LC: First, let me break down what the summit looked like. We organized a variety of sessions, each with an expert speaker who shared stories and insights based on a specific aspect of inclusion, diversity, equity, and accessibility (IDEA). We had sessions on topics including how ageism shows up the workplace, how to foster inclusive environments for neurodivergent folks, and what great allyship looks like in practice. In addition to presentations from our experts, the sessions provided space for dialogue, where our employees could share personal experiences, ask questions, and engage with each other.

One of my main goals behind the event was to help move our culture forward by grounding everyone in the same language and knowledge. There are so many people with so many different life experiences at our company, and I wanted us to get grounded around the complexity and the multifaceted nature of diversity, equity, and inclusion. I think when people hear the word “diversity,” they’re often thinking of gender and race. But we’re diverse in so many ways, and they all intersect. So, advancing our people’s knowledge and vocabulary of those differences was a big part of the event.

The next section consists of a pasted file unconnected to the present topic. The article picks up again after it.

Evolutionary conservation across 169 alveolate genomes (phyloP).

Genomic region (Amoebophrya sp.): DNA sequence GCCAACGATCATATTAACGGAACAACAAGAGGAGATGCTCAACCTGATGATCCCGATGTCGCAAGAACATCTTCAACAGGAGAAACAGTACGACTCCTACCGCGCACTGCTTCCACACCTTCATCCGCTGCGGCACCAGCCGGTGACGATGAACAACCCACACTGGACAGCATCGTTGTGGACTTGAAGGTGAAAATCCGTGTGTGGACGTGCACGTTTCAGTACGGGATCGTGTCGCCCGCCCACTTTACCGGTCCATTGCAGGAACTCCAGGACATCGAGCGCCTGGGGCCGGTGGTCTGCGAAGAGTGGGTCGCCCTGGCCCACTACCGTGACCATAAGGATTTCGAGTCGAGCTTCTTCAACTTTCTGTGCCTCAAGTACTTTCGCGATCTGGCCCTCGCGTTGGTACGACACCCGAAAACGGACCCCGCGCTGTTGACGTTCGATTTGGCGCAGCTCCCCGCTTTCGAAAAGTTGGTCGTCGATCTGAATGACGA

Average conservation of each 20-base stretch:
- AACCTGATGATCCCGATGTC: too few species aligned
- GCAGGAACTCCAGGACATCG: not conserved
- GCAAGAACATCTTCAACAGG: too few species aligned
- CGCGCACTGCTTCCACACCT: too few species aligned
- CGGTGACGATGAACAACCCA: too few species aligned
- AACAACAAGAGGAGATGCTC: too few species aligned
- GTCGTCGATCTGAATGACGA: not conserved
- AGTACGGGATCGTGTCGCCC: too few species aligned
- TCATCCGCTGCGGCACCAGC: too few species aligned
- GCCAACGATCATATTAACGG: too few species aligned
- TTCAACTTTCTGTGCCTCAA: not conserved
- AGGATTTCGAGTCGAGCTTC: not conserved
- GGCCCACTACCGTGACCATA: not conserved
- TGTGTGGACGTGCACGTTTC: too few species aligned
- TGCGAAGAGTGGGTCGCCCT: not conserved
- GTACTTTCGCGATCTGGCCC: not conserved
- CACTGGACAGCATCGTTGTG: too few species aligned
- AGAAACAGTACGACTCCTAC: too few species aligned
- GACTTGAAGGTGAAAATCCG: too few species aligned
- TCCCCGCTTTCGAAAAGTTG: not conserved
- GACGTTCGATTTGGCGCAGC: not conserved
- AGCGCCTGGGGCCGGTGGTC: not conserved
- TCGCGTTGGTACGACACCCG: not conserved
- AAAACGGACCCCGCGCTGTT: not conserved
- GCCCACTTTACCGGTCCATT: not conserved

What do you hope people took away from the IDEA Summit? And what was your favorite part about the event?

LC: I hope people walked away with curiosity about all the different ways people exist in the world, and with actionable tools that can help them in their own learning journeys around inclusion, diversity, equity, and accessibility. Many of the topics at this specific event were geared around self, encouraging people to investigate their own experiences. I hope the sessions inspired people to get curious about their own experiences of difference in the world, as well as their triggers, blind spots, and biases. It’s important to get curious about yourself, because that will more than likely translate into curiosity about others’ experiences.

I think my favorite part of the summit was just watching the chats in these sessions and seeing all the engagement and the different questions and contributions people had. I loved seeing how participants felt free and safe enough to share their vulnerability. It’s really meaningful to see presentations and conversations resonating with people, and to see them feel secure enough to bring their personal lives and experiences into conversations with their colleagues.

Learn more about Basis Technologies’ commitment to diversity, equity, inclusion, and accessibility here.

DEI at Basis Technologies